Team of European researchers facilitate better diagnoses of brain tumours

February 11, 2004

Brussels, 10 Feb 2004

A team of European researchers has developed a computer- based programme that enables physicians treating patients with brain tumours to obtain faster, more accurate and entirely objective diagnoses without the need for brain biopsy. In a preliminary test, the system was used on 16 patients and achieved a 92 per cent rate of reliability in diagnoses.

Carles Arús, professor at the Department of Biochemistry and Molecular Biology of Barcelona Autonomous University, led the team in carrying out the EU funded project INTERPRET (international network for pattern recognition of tumours using magnetic resonance). He explains that 'The goal of this project was to develop a computer-based decision support tool, installed in hospital MRI centres, that enables radiologists and other clinicians without special knowledge or expertise to diagnose and grade brain tumours routinely using magnetic resonance spectroscopy (MRS).'

There are 50 different types and grades of malignant tumours. This new user-friendly tool, drawing on a database with information on 300 brain tumours, visually classifies the different types of tumours according to their magnetic resonance spectra. A point on a graph represents each type of brain tumour. Tumours with a similar origin appear on the graph in positions close to one another. Radiologists can, therefore, obtain information on the likelihood of an unknown tumour being either one type or another according to the area of the graph on which it is found.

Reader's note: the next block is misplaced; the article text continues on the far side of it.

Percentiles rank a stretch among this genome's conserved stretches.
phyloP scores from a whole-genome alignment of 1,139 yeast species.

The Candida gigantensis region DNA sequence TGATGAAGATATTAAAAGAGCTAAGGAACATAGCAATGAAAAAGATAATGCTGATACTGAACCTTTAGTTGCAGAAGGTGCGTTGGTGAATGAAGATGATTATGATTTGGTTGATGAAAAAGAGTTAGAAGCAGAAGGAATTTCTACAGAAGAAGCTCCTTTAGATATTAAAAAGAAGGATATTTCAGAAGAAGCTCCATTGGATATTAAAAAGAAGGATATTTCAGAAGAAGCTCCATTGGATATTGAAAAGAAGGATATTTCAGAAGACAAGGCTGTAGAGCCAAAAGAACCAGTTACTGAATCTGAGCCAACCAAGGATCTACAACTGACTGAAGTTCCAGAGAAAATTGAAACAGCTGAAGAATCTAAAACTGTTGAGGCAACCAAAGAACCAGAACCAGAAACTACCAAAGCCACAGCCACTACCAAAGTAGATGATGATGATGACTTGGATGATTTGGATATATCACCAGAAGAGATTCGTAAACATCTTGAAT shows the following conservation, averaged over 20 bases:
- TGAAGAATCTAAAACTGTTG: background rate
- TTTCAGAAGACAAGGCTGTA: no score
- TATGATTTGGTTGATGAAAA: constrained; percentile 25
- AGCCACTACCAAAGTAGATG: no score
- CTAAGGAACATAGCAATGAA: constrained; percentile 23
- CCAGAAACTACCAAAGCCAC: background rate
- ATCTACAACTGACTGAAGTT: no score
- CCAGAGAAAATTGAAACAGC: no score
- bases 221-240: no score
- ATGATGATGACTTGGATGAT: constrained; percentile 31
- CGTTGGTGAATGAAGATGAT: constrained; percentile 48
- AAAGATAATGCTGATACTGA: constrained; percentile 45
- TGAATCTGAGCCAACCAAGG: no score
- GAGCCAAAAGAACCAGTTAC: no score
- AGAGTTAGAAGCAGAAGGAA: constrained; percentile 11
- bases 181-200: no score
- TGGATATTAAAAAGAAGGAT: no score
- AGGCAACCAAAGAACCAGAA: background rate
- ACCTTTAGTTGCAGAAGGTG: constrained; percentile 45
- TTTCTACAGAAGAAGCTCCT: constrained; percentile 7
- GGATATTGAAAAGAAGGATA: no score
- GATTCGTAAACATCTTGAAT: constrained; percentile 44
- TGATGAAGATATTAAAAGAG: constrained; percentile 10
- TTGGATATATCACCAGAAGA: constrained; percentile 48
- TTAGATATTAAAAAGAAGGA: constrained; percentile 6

Previously, 'although MRS gives significantly improved brain tumour categorisation, it was not widely used, partly because radiologists had difficulty in interpreting spectral data,' said Professor Arús. Now, radiologists can diagnose and grade brain tumours in a simple and efficient way, and; more importantly, no longer need to resort to brain biopsy which is invasive, dangerous and does not always give the right answer.

This knowledge-based system is expected to enhance the applicability of the MRS technique and accelerate its take-up in Europe

For more information in INTERPRET, please visit: http://carbon.uab.es/INTERPRET/

CORDIS RTD-NEWS / © European Communities

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